JEFFERSON, La. -- Should Jefferson Parish and former President Aaron Broussard be held financially responsible for some of the flooding after Hurricane Katrina because they evacuated pump station operators?
That's the question a jury could soon have to answer in a civil trial that got underway Monday in Gretna.
In the weeks after Katrina, Broussard and parish leaders defended their decision to evacuate the operators to Washington Parish.
“If I made the wrong decision and somebody died in one of these pumping stations, sir, I would never forgive myself,” Broussard said in 2006.
He admitted on national television that he had the ultimate say in evacuating the 200 operators -- he said in order to get them out of harm’s way -- before Hurricane Katrina made landfall.
Parish leaders even took out more than $40,000 in newspaper ads defending themselves after many people blamed the lack of pumping for their flooded homes.
“I know that if I leave those men in those pump stations, there's a good chance they'll die,” said former Jefferson Parish Emergency Manager Walter Maestri in 2006 about the decision he and Broussard had to make about the operators.
He said at the time that he was hearing from the National Weather Service that this was “the big one.” They called it the “Doomsday Scenario.”
Orleans Parish kept their pump operators in place, and because parts of Jefferson flooded that had never flooded before, many called it "The Broussard Flood."
It's what attorneys for Jefferson Parish will have to overcome as they try to pick a jury to hear the class action lawsuit against them.
“The bottom line is, how many [jurors] can you find? And can you do it within a reasonable amount of time? And only time will tell,” said attorney Joe Bruno.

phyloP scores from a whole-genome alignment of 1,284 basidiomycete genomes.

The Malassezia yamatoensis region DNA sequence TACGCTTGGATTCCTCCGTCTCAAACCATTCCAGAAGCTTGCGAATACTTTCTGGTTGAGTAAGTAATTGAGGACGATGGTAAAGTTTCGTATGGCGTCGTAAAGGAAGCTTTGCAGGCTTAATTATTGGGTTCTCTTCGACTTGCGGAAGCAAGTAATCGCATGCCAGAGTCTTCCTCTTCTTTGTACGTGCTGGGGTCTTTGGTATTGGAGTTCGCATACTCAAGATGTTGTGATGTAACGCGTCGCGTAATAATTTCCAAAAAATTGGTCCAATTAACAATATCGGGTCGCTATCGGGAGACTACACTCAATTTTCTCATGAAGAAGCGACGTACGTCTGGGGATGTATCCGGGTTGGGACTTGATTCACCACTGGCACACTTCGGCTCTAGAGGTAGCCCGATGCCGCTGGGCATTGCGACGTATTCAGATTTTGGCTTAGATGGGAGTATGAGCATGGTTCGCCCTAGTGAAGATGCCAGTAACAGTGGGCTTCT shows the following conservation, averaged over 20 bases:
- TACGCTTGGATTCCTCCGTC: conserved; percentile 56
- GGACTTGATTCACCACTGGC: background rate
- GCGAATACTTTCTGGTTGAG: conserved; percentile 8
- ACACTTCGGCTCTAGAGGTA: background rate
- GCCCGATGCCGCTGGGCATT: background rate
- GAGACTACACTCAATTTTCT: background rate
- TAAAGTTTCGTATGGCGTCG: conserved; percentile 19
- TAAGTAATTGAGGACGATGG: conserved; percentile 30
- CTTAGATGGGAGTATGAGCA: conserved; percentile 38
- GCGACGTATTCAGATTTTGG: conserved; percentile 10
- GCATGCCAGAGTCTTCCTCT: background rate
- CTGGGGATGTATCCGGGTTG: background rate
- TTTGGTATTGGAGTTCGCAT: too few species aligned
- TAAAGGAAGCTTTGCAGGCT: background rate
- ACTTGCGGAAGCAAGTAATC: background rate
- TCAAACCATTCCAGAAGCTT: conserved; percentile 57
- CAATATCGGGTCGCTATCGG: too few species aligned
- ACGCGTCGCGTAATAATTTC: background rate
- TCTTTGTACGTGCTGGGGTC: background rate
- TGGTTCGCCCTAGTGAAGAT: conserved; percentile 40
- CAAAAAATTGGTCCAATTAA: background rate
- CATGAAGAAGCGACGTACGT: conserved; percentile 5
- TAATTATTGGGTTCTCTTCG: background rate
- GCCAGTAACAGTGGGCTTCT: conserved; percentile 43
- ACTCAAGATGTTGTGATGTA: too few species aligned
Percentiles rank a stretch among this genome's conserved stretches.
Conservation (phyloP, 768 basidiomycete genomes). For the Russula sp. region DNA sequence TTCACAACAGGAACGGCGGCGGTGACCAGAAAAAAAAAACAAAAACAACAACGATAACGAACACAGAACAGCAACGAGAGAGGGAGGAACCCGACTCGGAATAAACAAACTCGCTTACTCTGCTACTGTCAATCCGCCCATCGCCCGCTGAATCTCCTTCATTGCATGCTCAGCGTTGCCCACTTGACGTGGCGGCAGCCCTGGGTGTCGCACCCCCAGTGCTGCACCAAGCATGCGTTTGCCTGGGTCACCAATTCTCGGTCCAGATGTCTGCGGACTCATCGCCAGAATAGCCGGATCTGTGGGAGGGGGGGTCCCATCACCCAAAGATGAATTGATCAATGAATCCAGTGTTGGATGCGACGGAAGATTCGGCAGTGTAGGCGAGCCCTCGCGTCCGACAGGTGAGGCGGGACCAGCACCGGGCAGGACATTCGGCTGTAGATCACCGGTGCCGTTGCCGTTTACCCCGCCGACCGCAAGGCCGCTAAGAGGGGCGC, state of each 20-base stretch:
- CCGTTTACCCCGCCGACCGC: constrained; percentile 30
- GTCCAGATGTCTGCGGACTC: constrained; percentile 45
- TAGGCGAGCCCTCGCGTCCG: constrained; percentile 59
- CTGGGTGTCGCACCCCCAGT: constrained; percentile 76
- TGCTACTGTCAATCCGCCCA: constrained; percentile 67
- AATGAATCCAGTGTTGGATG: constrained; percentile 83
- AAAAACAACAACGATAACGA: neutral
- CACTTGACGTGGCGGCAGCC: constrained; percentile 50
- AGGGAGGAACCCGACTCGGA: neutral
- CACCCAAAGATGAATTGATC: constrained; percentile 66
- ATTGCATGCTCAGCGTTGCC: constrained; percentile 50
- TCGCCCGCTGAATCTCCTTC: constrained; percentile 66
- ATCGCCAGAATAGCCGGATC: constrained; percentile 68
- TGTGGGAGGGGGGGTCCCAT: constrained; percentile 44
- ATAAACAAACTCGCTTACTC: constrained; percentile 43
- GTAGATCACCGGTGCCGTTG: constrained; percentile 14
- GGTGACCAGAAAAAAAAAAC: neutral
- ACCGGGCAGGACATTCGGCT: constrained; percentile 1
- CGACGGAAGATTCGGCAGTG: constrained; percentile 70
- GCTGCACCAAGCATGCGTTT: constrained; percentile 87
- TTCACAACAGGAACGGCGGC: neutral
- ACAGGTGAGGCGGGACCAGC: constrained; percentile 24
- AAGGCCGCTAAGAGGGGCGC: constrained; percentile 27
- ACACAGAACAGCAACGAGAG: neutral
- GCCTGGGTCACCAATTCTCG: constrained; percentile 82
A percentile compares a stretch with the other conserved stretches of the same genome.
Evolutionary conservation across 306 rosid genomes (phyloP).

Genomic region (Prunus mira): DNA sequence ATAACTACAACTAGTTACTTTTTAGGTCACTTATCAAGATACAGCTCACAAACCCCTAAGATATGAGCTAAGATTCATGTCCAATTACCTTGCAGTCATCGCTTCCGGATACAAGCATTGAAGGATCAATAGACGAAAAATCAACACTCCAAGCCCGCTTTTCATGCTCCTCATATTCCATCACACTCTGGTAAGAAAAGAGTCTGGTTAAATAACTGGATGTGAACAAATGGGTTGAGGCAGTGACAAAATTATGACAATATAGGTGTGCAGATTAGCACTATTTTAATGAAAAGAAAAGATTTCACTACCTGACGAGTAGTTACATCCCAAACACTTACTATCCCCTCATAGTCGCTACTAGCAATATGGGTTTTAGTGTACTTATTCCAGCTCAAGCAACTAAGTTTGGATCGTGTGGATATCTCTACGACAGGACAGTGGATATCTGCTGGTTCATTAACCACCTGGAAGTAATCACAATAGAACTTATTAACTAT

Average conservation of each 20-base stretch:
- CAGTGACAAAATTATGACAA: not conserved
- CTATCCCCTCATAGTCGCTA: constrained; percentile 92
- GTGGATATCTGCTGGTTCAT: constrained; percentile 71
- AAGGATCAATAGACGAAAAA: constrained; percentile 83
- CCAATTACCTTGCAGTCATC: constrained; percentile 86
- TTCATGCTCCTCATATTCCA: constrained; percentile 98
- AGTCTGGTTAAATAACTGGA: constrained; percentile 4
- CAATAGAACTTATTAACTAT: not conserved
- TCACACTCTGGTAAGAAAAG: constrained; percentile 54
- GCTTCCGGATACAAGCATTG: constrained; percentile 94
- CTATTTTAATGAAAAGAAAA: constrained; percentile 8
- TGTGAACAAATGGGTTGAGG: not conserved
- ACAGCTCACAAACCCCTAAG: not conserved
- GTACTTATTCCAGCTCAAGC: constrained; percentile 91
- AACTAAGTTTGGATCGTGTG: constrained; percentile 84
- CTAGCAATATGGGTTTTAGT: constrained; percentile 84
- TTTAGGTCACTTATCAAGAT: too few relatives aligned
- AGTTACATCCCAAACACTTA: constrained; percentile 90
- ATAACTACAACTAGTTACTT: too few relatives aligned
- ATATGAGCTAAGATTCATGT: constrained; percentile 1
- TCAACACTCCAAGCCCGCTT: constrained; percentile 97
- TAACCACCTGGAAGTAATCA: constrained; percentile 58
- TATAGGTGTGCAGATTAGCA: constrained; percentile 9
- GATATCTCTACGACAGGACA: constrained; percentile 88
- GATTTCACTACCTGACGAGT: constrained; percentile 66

Bruno is not involved in the Jefferson Parish lawsuit, but he unsuccessfully tried to sue the U.S. Army Corps of Engineers for flooding in New Orleans and St Bernard Parish.
A federal appeals court ultimately ruled that the Corps was immune from liability.
The question of governmental immunity is something attorneys for the JP class of plaintiffs have, so far, overcome.
“The plaintiffs have to show in general that he breached a standard of care. The standard of care is what you would expect normal people under regular circumstances to do,” Bruno said.
Broussard is in prison serving time for federal corruption charges. He won't be at the trial. Attorneys told the panel of potential jurors Monday that a videotaped deposition of Broussard will be used instead of having him appear in court.
He’s serving time in a North Carolina prison.
Attorneys asked the first panel of prospective jurors how many of them knew how Aaron Broussard left office. Three quarters of them didn't.
“It's been a number of years. So, folks who didn't actually sustain flooding at all may be able to say to that judge honestly and without emotion, yes, I can be fair,” Bruno said.
After a day of questioning, attorneys were able pick six jurors who said they could be fair and impartial. That’s about half the number needed, depending on the number of alternates the judge decides to choose.
Attorneys for the parish asked for the case to be tried outside Jefferson for fear they could not get an impartial jury. All the judges in Jefferson Parish recused themselves, citing personal or familial impacts from Katrina. Judge John Peytavin was called in to hear the case ad hoc.
Attorneys will continue with their second round of jury selection Tuesday morning.